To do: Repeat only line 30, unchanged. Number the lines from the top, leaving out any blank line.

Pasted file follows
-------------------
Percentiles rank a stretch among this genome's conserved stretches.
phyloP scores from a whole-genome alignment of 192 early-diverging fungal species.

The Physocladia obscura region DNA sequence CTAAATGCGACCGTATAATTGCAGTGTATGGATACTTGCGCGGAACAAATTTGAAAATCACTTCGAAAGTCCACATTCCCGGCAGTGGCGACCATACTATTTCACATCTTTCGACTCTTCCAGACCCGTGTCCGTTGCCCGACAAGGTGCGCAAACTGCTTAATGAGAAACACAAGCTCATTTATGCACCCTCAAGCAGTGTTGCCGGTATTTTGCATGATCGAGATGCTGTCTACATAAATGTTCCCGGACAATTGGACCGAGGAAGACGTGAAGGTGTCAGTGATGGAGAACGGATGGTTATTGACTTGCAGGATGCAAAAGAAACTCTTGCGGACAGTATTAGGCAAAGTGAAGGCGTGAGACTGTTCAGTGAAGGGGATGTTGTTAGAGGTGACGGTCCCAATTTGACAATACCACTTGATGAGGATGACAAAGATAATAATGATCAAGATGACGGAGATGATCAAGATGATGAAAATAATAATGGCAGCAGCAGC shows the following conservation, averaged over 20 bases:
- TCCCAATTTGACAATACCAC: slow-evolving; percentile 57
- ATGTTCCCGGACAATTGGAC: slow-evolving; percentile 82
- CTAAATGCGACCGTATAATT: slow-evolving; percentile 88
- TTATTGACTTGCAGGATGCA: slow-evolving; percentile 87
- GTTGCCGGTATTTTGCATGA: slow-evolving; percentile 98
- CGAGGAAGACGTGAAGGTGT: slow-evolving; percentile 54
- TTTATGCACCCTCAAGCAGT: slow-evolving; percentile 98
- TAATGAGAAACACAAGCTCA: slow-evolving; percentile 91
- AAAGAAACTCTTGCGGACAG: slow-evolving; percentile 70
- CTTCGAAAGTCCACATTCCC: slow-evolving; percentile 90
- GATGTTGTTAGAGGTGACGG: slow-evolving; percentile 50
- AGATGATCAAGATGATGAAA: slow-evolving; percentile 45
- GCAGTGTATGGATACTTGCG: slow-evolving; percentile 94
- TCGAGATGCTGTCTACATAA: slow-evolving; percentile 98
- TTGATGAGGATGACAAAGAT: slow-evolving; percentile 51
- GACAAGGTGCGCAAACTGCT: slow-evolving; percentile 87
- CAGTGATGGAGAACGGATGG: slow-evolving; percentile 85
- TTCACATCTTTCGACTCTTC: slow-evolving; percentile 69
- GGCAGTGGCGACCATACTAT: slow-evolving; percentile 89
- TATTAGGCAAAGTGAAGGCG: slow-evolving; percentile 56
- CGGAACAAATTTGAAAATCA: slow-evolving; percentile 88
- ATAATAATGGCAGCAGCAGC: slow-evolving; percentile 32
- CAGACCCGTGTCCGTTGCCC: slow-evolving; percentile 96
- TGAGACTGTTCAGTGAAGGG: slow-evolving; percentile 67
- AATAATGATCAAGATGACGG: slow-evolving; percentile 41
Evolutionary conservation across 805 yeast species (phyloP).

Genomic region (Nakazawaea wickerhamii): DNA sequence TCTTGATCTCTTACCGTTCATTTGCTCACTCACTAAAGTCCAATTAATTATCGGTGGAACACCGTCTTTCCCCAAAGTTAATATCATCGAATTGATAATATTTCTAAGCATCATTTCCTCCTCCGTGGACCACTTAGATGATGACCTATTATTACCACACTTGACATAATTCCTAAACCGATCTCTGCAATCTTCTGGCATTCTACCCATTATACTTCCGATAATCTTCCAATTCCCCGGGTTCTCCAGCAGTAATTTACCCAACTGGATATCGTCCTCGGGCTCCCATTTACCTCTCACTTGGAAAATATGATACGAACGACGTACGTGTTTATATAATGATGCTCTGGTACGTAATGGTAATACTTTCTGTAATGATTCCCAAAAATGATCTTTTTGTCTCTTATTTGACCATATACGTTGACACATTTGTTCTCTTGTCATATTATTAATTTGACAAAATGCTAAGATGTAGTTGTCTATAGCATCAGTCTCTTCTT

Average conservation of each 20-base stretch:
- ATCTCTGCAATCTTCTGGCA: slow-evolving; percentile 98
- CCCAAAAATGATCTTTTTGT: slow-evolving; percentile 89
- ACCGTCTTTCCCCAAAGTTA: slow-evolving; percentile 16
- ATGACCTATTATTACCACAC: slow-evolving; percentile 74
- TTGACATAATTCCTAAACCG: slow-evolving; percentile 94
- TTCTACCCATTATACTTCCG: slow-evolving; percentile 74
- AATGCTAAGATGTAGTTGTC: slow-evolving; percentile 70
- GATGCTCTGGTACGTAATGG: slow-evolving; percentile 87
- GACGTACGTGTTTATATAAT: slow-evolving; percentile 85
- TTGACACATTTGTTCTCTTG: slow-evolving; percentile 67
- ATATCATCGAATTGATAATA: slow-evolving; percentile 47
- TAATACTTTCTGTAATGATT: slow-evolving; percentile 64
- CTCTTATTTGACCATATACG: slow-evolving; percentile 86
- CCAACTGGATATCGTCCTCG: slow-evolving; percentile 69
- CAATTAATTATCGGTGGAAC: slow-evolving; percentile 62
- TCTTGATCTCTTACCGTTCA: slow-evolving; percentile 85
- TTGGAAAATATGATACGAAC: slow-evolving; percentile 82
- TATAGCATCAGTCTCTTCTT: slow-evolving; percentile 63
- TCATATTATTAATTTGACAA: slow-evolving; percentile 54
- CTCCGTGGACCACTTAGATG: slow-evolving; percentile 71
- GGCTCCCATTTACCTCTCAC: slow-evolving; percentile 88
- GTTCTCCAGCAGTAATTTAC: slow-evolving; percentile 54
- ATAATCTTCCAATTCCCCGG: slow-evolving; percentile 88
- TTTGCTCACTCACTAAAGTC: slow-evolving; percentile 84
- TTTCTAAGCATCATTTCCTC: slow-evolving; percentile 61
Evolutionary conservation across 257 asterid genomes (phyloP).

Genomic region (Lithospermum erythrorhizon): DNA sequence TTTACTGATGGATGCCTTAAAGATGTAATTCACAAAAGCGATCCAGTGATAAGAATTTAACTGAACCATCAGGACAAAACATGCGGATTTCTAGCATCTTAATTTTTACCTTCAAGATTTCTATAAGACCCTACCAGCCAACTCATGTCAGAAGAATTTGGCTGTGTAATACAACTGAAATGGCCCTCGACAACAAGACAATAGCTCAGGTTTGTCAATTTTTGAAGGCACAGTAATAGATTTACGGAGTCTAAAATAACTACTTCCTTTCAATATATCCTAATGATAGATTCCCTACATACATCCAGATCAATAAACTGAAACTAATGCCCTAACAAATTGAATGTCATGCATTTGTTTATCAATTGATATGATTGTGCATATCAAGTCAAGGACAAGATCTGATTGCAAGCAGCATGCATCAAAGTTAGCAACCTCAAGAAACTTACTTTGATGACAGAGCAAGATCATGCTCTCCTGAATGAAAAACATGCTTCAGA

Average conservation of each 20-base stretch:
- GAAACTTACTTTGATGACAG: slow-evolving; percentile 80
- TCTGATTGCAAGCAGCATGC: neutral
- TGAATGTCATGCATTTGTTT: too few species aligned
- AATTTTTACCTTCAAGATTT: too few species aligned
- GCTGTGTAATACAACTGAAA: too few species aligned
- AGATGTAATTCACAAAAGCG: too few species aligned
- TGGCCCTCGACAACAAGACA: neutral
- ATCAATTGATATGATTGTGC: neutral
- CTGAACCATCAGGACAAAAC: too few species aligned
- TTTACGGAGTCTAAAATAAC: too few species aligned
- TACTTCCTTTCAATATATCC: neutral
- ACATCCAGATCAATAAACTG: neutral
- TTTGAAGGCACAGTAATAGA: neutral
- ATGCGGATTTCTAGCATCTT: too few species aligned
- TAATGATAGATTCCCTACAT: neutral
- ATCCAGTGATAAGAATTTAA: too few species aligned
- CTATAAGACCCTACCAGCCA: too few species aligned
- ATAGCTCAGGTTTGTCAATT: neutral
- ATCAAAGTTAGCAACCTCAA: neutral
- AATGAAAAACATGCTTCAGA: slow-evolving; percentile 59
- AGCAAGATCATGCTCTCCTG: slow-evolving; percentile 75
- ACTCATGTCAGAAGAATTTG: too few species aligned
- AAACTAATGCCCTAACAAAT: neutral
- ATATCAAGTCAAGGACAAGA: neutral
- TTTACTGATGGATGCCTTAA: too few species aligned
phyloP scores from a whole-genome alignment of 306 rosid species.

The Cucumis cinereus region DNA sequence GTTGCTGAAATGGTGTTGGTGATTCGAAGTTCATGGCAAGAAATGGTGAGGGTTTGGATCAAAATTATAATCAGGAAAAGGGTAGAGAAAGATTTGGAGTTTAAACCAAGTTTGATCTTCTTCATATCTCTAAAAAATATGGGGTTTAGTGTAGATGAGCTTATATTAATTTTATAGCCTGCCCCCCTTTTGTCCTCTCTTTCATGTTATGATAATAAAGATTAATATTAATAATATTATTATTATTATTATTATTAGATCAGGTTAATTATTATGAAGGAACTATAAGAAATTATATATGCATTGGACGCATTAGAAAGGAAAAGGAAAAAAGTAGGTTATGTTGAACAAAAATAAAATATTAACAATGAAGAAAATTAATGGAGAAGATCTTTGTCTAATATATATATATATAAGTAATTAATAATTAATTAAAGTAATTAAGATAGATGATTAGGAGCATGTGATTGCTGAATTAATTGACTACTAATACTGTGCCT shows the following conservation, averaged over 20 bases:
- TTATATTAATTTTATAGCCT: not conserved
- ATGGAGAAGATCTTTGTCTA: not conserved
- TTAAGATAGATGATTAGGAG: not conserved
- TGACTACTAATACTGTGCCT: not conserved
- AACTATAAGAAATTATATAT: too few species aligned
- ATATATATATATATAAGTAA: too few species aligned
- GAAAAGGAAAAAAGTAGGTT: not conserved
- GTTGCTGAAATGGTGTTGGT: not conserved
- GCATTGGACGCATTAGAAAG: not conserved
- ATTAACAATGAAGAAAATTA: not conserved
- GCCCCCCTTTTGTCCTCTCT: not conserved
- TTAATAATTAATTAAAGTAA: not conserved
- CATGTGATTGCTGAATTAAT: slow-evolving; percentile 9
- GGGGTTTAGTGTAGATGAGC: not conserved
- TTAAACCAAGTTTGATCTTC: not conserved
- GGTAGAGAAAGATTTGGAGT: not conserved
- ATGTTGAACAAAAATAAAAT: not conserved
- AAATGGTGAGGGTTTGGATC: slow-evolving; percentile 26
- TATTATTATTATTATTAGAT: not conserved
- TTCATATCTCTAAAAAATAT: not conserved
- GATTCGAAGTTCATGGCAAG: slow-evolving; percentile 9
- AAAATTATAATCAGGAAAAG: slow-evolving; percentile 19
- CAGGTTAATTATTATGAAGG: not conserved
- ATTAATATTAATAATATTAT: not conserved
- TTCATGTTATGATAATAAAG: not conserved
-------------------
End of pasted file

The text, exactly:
Genomic region (Nakazawaea wickerhamii): DNA sequence TCTTGATCTCTTACCGTTCATTTGCTCACTCACTAAAGTCCAATTAATTATCGGTGGAACACCGTCTTTCCCCAAAGTTAATATCATCGAATTGATAATATTTCTAAGCATCATTTCCTCCTCCGTGGACCACTTAGATGATGACCTATTATTACCACACTTGACATAATTCCTAAACCGATCTCTGCAATCTTCTGGCATTCTACCCATTATACTTCCGATAATCTTCCAATTCCCCGGGTTCTCCAGCAGTAATTTACCCAACTGGATATCGTCCTCGGGCTCCCATTTACCTCTCACTTGGAAAATATGATACGAACGACGTACGTGTTTATATAATGATGCTCTGGTACGTAATGGTAATACTTTCTGTAATGATTCCCAAAAATGATCTTTTTGTCTCTTATTTGACCATATACGTTGACACATTTGTTCTCTTGTCATATTATTAATTTGACAAAATGCTAAGATGTAGTTGTCTATAGCATCAGTCTCTTCTT